Jock Campbell

This Mad Scot's An Englishman

Jock Campbell

(Also known as Jock Cameron, Harry Strickland, Hal Strickland, Al Calander)

Big, bearded and brutish Mad Jock Campbell (or Cameron if you prefer)  looked the part of a great wrestling villain, which he was. Nineteen stones and six feet tall proclaimed the publicity, and it was probably fairly accurate. He was born Harry Strickland in November, 1934 in the Lancashire seaside town of Fleetwood, and he has always returned to the Fyle coast despite travelling the world as a great British wrestling export.

Following two years national service Harry took up work as a gardener at the giant ICI factory. He'd already taken up amateur wrestling, encouraged  by Dominic Pye who lived a few miles along the coast in nearby Blackpool. Harry's interest was weight lifting, but Dominic who trained wrestlers and would shortly begin promoting his own shows, saw potential in the big, strong youngster as a wrestler.

Yet it wasn't wrestling that brought Harry to the public's attention, it was swimming. I was his strength as a swimmer that led to a moment of dramatic real life  heroism. In June, 1955, as twenty year old Harry was returning home, he saved the lives of three childen, aged six, seven and nine. The three children had been cut off by the incoming tide on Lighthouse sandbank a mile and a half from the shore. Harry found super-human strength to carry the three children simultaeneously to safety through a 400 channel of water.

Harry turned professional in the late 1950s, though our earliest finding was in 1961, a Max Crabtree show in which he defeated Ezzard Hart. By then he'd gained a couple of years experience, working for various independent promoters. In those early days he was known by the name Hal Strickland.. The name  remained on the posters until 1964, but early in the 1960s a new name appeared. Harry Strickland of Fleetwood was transformed into Jock Campbell of Inverness. It was a matter of convenience, or rather genius, as Jock Campbell was paired with his "wrestling brother," another Dominic Pye creation, Wild Angus Campbell, who had started his wrestling life as Cecil Logan.

The pair were a sensation, topping wrestling bills around the country. Often the villains, our favourite memories are of watching Angus and Jock as the heroes as they tackled the likes of Dominic and Casey Pye and The Monster and The Ghoul. On one memorable occasion Angus was fighting Dominic in a singles match. Dominic's skulduggery resulted in Angus staggering around the ring with a blood covered face. If that wasn't enough Casey Pye darted through the ropes, shoved the referee out of the way, and joined Dominic in another ferocious attack on Angus.

Such was the commotion that few fans noticed a movement from the back of the hall.  A heavily set figure emerged and hurried towards the ring.  Despite the heat inside the hall the man was wearing a thick overcoat.  He pushed his way through the crowd. It took a moment or two, but slowly a few, and then many, recognised the man and encouraged him to climb into the ring.  Here was someone who could bring justice to the night. This was Angus' wrestling brother, Jock Campbell, arriving to save Angus from further punishment.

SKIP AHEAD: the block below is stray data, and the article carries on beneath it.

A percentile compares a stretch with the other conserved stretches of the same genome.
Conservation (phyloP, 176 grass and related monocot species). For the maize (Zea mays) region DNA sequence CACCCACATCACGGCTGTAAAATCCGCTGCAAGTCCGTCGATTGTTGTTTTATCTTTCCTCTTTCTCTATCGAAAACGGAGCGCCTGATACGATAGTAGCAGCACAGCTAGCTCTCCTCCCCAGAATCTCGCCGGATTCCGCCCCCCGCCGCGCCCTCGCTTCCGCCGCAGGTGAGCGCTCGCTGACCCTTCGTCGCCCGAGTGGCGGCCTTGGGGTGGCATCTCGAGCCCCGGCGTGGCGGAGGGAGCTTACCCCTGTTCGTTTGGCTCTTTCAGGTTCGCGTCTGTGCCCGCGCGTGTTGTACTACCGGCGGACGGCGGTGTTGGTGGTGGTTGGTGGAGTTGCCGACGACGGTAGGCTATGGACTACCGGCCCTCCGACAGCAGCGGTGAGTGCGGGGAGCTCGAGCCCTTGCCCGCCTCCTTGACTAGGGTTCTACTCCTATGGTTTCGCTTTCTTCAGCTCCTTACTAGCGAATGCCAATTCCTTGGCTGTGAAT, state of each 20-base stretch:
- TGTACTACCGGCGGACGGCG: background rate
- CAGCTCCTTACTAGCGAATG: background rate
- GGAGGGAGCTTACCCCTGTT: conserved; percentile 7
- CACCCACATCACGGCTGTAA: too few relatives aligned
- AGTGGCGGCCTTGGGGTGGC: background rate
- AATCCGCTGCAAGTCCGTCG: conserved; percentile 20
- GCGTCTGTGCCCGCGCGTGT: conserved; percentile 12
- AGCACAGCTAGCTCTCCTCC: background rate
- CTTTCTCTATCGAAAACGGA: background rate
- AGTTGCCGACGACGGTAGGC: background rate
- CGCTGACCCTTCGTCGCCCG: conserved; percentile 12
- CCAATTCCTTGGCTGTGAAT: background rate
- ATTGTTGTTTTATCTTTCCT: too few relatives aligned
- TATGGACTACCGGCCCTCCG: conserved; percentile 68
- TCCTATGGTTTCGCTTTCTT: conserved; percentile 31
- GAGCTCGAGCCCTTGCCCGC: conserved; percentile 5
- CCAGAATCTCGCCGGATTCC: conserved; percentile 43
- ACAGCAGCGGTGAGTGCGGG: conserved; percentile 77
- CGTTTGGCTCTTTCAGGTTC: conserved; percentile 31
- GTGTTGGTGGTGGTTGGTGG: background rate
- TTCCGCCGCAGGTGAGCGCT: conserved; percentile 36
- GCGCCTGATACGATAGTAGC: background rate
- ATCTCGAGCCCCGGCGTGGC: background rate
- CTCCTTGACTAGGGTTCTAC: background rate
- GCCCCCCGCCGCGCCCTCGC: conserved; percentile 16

The crowd cheered ecstatically as Jock climbed into the ring to distribute his own brand of justice. It took less than a minute for the Pye brothers to get the message and make a dash back to the safety of the dressing rooms. Jock and Angus stood centre ring to receive the acknowledgement of the fans. Angus was bloodied, the fans were jubilant and the promoter was satisfied with the prospect of a ready-made top of the bill tag match to begin the autumn season.  We never saw wrestling like this on the television.

Soon the services of Angus and Jock were called upon by European promoters. It was during this period, the mid to late 1960s, that we enjoyed watching Jock the most, though in terms of career success the best was yet to come.

In January, 1968, Jock was signed up to work for Joint Promotions, Angus preceded him by a few months. As a career move it was a big step, but as we have commented about many others, and we mean this as no disrespect, Jock now seemed less colourful and more restricted in his temperamental ways. He assumed another name, now Jock Cameron, presumably to protect the distinctiveness of their Scottish champion Ian Campbell; Angus Campbell became Wild Angus. Angus and Jock were rarely seen together as a team and it seemed that Joint Promotions struggled to find a niche for their giant Scot from Fleetwood. Nevertheless, he was in great demand by all the constituent members of Joint Promotions; as likely to be seen working in Southend on the one night and Aberdeen the next.

Nonetheless, from a career point of view this was a step up for Jock. Working for Joint Promotions meant television appearances, starting with a loss against Judo Al Hayes in a late  Wednesday night show broadcast from Croydon in December, 1968. There were no easy rides for Jock where his television appearances were concerned, with other opponents including Tobor Szakacs, Bruno Elrington, Pat Roach, Andy Robin, Mike Marino and Steve Viedor.  

It wasn't just promoters in Britain that appreciated Jock. He travelled the world, working in Canada and Japan as well as much of Europe, a number of African countries and the Middle East. Wherever he travelled he did his job well; another of our great wrestling ambassadors.

Page  added 19/01/2020